Of the innate behaviors, mating and aggression are termed as social for these behaviors are elicited by and directed at another social individual. Innate social behaviors, such as mating and aggression, in rodents are driven by the accessory olfactory circuits. Both of these behaviors need to be tightly regulated to prevent inappropriate social interactions under adverse condition (e.g. in the presence of sick females or predators). While previous studies have mostly focused on elucidating neural pathways driving innate social behaviors, neural circuits and mechanism, by which these behaviors are suppressed under inappropriate conditions are poorly understood. As preliminary results, we are able to show that activation of cortical amygdala posterior medial (CoApm), the major recipient of accessory olfactory information, suppresses male reproductive behaviors. Consistent with this inhibitory function, CoApm activity was enhanced by sick conspecifics that are known to inhibit these social behaviors. Together, our preliminary results suggest that the CoApm might be involved in inhibiting innate social behaviors under unfavorable conditions. We will test this hypothesis by asking 1) if CoApm is required to inhibit male reproductive behavior toward sick females, 2) if CoApm mediates this function via its efferents to medial amygdala (MeA), and 3) whether the CoApm to MeA projection is modulated thyrotropin-releasing hormone (TRH).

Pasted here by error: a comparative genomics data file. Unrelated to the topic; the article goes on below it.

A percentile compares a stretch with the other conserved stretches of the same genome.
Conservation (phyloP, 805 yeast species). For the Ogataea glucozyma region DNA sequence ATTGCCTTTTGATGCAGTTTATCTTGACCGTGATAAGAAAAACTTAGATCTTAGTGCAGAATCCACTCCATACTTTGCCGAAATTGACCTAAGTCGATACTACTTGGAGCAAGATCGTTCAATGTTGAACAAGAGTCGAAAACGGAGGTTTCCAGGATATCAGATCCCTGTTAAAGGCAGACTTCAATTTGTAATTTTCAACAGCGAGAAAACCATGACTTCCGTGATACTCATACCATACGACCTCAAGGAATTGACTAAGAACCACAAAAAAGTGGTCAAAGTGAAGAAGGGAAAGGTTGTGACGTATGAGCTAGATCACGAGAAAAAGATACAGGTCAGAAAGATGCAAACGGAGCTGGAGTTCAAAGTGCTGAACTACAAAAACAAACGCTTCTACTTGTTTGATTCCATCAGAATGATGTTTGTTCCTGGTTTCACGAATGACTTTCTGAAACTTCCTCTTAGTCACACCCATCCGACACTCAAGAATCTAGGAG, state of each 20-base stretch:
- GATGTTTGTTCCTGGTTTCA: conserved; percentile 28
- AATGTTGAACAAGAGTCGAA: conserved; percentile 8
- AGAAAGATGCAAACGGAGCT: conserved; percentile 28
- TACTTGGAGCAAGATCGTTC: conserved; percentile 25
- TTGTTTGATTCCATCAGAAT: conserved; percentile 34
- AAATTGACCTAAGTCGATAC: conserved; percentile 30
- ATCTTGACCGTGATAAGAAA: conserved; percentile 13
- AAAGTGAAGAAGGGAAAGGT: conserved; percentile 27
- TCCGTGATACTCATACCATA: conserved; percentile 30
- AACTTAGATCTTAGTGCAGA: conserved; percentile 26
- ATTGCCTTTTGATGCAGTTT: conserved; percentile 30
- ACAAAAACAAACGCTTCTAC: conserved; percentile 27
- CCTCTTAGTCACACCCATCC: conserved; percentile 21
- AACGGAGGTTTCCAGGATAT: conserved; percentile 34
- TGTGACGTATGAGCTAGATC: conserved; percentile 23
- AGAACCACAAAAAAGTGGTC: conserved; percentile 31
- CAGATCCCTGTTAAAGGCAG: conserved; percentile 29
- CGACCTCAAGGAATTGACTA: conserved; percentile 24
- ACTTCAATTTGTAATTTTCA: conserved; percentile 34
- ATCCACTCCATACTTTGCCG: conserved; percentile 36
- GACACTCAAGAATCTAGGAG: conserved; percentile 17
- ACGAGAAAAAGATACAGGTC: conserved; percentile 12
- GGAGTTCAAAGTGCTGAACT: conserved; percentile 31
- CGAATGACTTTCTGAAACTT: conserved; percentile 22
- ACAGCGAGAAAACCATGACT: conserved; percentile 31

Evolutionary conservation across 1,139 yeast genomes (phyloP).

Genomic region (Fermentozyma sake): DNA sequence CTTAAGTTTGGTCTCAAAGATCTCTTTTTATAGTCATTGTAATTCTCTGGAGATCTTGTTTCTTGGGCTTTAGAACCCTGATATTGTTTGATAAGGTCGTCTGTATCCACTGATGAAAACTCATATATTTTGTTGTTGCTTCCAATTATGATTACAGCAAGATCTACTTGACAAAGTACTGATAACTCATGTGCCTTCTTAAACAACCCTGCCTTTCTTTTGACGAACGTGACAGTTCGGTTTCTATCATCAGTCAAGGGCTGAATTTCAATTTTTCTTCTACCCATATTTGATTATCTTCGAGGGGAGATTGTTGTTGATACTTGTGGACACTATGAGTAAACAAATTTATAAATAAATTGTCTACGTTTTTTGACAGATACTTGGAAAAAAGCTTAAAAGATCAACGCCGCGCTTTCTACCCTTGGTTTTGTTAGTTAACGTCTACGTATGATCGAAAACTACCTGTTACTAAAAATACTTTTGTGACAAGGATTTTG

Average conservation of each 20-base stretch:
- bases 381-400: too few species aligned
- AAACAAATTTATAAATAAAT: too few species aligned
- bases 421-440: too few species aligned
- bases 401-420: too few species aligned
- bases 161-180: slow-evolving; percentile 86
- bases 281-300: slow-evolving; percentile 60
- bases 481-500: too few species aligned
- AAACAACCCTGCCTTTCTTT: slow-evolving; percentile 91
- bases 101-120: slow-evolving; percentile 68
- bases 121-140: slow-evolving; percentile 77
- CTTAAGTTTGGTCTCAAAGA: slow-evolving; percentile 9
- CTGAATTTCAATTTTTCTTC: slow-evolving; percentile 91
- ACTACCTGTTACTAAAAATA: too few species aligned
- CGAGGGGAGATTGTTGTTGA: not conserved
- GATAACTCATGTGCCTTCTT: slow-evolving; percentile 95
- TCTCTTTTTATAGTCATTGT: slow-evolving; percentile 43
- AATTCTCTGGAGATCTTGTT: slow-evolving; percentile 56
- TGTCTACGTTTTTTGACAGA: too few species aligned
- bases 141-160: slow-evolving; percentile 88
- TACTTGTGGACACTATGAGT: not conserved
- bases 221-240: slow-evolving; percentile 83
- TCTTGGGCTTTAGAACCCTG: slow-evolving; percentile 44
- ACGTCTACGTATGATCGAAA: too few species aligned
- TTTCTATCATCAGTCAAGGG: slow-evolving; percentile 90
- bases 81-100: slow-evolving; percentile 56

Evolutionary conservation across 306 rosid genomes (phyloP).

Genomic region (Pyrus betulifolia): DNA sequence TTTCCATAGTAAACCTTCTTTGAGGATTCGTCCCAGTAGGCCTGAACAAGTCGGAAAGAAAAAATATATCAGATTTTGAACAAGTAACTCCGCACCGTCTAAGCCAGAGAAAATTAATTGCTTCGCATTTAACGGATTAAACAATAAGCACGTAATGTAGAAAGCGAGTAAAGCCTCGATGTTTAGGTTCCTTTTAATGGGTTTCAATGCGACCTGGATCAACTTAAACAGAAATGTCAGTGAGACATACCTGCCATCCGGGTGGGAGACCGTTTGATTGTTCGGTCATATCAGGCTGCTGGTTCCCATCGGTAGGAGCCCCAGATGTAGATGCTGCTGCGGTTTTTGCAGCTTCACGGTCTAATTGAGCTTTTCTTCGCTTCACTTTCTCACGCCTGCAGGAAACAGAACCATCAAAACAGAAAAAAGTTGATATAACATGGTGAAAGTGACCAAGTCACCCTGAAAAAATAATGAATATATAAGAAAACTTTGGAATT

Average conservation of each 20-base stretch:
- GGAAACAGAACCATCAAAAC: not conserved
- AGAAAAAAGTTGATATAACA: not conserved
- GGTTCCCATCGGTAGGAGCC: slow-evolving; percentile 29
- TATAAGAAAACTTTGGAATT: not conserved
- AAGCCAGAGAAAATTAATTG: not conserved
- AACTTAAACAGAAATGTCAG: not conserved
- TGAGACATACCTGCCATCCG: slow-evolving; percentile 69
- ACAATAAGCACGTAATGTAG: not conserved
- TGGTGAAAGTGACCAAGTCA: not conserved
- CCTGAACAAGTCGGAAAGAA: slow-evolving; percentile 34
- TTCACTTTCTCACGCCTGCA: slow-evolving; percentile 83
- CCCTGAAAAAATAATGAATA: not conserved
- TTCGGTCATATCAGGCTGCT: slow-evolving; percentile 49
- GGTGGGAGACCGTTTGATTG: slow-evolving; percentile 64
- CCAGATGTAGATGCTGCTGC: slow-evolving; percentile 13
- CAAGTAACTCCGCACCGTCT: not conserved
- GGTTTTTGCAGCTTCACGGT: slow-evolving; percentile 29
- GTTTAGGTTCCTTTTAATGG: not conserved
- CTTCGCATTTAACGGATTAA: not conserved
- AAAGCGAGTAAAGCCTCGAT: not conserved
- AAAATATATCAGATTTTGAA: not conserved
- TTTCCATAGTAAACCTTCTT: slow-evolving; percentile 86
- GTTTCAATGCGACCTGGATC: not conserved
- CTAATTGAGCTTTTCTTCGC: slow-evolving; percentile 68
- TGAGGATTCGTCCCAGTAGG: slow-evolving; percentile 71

Innate social behaviors need to be tightly regulated not only to release them upon detection of sensory stimuli but also to prevent the release under inappropriate conditions. Imbalance between these two processes might lead to various disorders of social behaviors like the social anxiety syndrome. In this application, we propose to take an interdisciplinary approach to identify neural circuits responsible for suppressing social behaviors under unfavorable conditions and examine how these circuits could be modulates by a peptide implicated in social anxiety.